Tim Benz: Airing of Grievances after Steelers horrific Bengals loss; Big Ben, JuJu, fading defense – TribLIVE

So much for the idea that the Steelers’ trip to Cincinnati was a “get right game.” I suppose that’s what it looks like when “gettin’ right” goes wrong.

The 11-2 Steelers went into 2-10-1 Cincinnati and lost 27-17 in one of the worst defeats of the Mike Tomlin-Ben Roethlisberger era.

And that’s saying something. Because, oh boy, have there been a lot of doozies on that list.

It may take a Festivus miracle for the Steelers to win again the rest of the season.

If they can’t beat the Cincinnati Bengals with a third-string quarterback or the Washington Football Team without a nickname, and struggle against the Baltimore Ravens without one third of their roster, how are they going to beat the Indianapolis Colts or Cleveland Browns the next two weeks?

Let alone whatever team gets to pound them in the playoffs.

That’s assuming the NFL doesn’t pull a reverse version of what the Big Ten did with Ohio State. Maybe commissioner Roger Goodell will change the rules late in the season and go back to only allowing six teams per conference in the playoffs, just to keep the Steelers out.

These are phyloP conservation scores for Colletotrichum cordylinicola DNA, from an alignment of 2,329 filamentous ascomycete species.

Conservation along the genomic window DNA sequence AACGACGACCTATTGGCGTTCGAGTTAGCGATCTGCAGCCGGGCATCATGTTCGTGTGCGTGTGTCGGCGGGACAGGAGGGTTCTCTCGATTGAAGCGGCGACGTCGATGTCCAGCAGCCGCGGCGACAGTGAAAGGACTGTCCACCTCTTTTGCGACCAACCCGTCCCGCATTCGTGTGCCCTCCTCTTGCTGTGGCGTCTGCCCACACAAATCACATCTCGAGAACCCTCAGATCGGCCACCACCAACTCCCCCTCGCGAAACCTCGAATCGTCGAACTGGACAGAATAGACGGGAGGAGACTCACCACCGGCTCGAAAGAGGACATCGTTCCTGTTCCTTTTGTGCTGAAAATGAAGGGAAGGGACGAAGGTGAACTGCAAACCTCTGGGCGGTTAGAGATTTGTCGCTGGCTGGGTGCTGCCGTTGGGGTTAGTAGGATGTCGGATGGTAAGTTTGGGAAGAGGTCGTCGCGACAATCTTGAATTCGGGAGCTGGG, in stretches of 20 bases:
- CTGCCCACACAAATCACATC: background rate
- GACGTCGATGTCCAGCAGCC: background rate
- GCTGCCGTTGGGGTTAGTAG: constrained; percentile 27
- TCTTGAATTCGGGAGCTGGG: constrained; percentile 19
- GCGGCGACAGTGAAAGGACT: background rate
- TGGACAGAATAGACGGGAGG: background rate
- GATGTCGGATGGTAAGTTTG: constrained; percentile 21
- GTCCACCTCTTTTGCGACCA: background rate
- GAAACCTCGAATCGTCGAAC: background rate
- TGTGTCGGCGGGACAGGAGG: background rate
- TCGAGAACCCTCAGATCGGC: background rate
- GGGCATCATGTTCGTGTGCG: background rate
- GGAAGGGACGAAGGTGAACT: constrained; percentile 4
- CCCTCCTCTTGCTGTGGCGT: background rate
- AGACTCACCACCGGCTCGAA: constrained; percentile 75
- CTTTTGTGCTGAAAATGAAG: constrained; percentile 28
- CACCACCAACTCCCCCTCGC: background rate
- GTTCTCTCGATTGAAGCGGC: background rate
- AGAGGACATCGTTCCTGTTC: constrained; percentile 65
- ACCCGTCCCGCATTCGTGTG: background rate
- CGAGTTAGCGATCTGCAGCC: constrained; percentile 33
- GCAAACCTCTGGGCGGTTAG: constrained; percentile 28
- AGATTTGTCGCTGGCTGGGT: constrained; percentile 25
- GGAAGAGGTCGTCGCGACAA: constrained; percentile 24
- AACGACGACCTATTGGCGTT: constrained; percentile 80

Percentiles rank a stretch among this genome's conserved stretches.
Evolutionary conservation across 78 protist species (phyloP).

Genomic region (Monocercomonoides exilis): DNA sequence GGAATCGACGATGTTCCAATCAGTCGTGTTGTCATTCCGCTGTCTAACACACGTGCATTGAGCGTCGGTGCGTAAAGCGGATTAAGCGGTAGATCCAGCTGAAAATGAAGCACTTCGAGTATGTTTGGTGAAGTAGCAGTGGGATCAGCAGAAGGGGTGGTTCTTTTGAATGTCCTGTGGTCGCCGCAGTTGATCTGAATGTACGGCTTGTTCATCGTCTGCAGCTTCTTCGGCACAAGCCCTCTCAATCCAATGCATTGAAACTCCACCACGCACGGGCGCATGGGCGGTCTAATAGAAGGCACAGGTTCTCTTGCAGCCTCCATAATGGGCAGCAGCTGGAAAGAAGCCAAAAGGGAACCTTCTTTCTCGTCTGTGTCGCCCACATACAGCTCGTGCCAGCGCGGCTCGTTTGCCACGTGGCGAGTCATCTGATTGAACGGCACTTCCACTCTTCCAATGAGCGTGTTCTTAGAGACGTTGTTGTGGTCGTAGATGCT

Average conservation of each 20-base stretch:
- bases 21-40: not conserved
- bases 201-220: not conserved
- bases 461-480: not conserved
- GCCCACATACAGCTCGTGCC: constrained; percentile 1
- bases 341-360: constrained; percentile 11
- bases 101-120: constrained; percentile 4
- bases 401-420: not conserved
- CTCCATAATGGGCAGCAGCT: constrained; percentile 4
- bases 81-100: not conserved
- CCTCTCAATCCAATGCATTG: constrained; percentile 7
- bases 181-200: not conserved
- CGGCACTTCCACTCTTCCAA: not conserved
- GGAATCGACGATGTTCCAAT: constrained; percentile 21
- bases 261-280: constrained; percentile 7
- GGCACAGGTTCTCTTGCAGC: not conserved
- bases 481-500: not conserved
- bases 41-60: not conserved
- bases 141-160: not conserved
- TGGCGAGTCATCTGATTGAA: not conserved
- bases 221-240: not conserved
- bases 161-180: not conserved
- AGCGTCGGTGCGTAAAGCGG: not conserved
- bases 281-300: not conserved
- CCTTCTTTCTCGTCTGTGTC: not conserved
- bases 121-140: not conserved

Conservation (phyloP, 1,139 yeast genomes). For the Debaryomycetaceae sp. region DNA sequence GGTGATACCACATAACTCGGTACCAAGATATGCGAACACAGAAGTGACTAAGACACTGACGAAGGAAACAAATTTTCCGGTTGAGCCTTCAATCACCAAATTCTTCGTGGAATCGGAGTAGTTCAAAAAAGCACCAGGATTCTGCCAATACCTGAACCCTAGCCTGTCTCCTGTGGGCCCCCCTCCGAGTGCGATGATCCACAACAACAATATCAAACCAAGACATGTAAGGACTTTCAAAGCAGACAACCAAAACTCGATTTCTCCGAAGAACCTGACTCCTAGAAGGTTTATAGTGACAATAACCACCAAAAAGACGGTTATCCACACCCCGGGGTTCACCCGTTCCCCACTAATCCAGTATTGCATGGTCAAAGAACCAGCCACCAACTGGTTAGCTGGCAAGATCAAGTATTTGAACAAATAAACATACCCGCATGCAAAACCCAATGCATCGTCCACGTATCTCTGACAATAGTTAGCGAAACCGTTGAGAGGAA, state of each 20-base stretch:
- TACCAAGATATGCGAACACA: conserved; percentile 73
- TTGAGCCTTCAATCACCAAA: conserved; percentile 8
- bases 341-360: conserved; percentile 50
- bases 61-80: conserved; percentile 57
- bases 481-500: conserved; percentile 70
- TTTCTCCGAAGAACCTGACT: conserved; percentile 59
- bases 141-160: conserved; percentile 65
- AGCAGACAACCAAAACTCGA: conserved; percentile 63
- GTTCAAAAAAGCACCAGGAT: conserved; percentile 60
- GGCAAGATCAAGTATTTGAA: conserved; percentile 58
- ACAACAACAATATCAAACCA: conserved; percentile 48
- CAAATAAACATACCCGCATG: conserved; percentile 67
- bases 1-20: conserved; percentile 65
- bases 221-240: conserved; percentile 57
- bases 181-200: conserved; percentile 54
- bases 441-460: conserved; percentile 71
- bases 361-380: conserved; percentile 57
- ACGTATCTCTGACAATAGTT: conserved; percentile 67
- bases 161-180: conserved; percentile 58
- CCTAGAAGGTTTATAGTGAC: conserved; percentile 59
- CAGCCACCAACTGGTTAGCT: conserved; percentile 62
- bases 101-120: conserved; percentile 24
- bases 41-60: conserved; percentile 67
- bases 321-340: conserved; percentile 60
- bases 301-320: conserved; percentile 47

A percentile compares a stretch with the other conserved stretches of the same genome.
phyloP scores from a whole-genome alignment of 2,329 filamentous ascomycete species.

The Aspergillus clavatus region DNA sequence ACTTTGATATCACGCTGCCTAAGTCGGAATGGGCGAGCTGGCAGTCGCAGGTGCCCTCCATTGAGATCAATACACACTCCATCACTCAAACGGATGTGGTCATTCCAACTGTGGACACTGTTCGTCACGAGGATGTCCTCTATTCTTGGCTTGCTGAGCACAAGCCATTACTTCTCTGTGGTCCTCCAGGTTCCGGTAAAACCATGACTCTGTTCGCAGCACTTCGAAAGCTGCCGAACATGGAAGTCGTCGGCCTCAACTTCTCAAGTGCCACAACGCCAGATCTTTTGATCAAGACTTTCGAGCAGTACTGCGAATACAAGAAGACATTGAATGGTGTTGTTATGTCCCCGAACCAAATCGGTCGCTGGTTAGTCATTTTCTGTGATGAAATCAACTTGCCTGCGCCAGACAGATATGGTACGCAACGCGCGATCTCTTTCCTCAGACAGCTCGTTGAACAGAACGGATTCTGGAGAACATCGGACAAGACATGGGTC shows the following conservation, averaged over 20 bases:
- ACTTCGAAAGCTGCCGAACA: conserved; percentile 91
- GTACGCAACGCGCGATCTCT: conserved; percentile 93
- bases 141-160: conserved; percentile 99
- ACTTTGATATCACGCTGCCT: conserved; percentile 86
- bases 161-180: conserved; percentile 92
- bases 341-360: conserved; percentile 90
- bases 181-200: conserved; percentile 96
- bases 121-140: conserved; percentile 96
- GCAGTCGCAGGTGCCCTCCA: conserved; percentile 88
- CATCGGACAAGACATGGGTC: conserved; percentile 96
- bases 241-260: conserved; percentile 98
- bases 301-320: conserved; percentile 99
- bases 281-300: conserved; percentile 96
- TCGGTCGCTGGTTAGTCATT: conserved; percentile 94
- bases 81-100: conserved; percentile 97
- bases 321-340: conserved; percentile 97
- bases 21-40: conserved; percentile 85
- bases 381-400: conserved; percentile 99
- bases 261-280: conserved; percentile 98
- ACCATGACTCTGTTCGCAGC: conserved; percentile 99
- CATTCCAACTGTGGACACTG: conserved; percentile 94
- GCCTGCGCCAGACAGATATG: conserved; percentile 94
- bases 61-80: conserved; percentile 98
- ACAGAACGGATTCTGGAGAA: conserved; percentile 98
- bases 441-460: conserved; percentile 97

Frankly, if the Steelers were to play Ohio State next week, I’d take the Buckeyes minus-7 points.

The Steelers have now lost three in a row. It probably should’ve been four in a row. They haven’t looked crisp in five weeks.

So there are a lot of things to vent about in this week’s “Airing of Grievances.” Just keep the Festivus pole away from JuJu Smith-Schuster. He’ll probably just start dancing around it.

Until you pin Ryan Finley, Festivus is not over. Let’s rumble!


Bad Ben: Steelers quarterback Ben Roethlisberger was terrible. Dreadful. Awful. One of the worst games of his Steelers career.

He was 20 of 38 for 170 yards, a touchdown and an interception. His passer rating was 62.4. His average yards per attempt was 4.5.

When receivers were open deep, he underthrew them. When receivers were running crossing patterns underneath, he threw behind them. When receivers were open on intermediate routes, he overthrew them.

Roethlisberger threw into traffic, fumbled a snap and got passes knocked down at the line of scrimmage. According to the “Monday Night Football” broadcast, Roethlisberger had 19 yards passing in the first half, a career worst for any half in his career. The crew also said he misfired on his first seven passes of 10 yards or more.

But I know, I know. His arm and his knee are just fine. And they aren’t throwing the ball downfield often out of preference for this totally awesome short passing game, right?

Right?

If it weren’t for a dropped interception in the second half by William Jackson that would’ve made Ike Taylor blush, Roethlisberger’s stat line would’ve been even worse.

Earlier in the day, ESPN’s Adam Schefter filed a report saying Ben Roethlisberger wanted to come back next year. Three weeks ago, that seemed like a no-brainer good news report.

Now, at the tune of $41 million against the cap next year, I’m not so sure.


Everybody else: It wasn’t just Roethlisberger. The whole offense was rotten.